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When are static objects destroyed?

  • Difficulty Level : Medium
  • Last Updated : 21 Jun, 2017

Remain Careful from these two persons
new friends and old enemies
— Kabir

What is static keyword in C++?
static keyword can be applied to local variables, functions, class’ data members and objects in C++. static local variable retain their values between function call and initialized only once. static function can be directly called using the scope resolution operator preceded by class name (See this, this and this for more details). C++ also supports static objects.

What are static objects in C++?
An object become static when static keyword is used in its declaration. See the following two statements for example in C++.

Test t;             // Stack based object
static Test t1;     // Static object 

First statement when executes creates object on stack means storage is allocated on stack. Stack based objects are also called automatic objects or local objects. static object are initialized only once and live until the program terminates. Local object is created each time its declaration is encountered in the execution of program.

static objects are allocated storage in static storage area. static object is destroyed at the termination of program. C++ supports both local static object and global static object
Following is example that shows use of local static object.






#include <iostream>
class Test 
{
public:
    Test()
    {
        std::cout << "Constructor is executed\n";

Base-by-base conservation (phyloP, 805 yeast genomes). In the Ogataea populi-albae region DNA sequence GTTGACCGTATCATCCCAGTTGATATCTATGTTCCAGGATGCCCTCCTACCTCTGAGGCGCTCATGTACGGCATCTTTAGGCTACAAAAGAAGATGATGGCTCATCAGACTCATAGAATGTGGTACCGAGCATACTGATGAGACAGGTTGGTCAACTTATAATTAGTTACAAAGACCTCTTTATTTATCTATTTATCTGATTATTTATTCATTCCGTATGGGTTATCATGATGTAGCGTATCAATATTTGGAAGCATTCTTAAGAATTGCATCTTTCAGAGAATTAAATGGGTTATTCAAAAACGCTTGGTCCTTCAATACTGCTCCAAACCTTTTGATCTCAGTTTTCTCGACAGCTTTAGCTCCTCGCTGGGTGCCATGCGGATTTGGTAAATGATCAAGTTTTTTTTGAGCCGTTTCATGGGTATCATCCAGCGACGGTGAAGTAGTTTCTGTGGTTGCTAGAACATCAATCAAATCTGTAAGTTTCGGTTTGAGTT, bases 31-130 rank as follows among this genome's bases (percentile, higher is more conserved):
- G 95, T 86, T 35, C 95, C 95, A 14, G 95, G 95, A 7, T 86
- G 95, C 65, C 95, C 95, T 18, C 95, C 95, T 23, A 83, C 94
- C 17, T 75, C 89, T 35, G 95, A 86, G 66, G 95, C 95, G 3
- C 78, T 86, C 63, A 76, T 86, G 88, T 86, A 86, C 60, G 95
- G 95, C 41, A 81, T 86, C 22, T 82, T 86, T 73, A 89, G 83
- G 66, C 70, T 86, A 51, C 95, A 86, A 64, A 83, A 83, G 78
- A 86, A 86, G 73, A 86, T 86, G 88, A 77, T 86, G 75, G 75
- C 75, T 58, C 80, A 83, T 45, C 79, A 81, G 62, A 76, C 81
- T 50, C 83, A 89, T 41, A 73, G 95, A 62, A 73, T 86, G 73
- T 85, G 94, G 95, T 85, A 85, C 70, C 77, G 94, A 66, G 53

}
    ~Test()
    {
        std::cout << "Destructor is executed\n";
    }
};
void myfunc()
{
    static Test obj;
} // Object obj is still not destroyed because it is static
  
int main()
{
    std::cout << "main() starts\n";
    myfunc();    // Destructor will not be called here
    std::cout << "main() terminates\n";
    return 0;
}

Output:

main() starts
Constructor is executed
main() terminates
Destructor is executed 

If we observe the output of this program closely, we can see that the destructor for the local object named obj is not called after it’s constructor is executed because the local object is static so it has scope till the lifetime of program so it’s destructor will be called when main() terminates.

What happens when we remove static in above program?
As an experiment if we remove the static keyword from the global function myfunc(), we get the output as below:

main() starts
Constructor is called
Destructor is called
main() terminates

This is because the object is now stack based object and it is destroyed when it is goes out of scope and its destructor will be called.

How about global static objects?
The following program demonstrates use of global static object.




#include <iostream>
class Test
{
public:
    int a;
    Test()
    {
        a = 10;
        std::cout << "Constructor is executed\n";
    }
    ~Test()
    {
        std::cout << "Destructor is executed\n";
    }
};
static Test obj;
int main()
{
    std::cout << "main() starts\n";
    std::cout << obj.a;
    std::cout << "\nmain() terminates\n";
    return 0;
}

Output:

Constructor is executed
main() starts
10
main() terminates
Destructor is executed

This article is contributed by Meet Pravasi. Please write comments if you find anything incorrect, or you want to share more information about the topic discussed above

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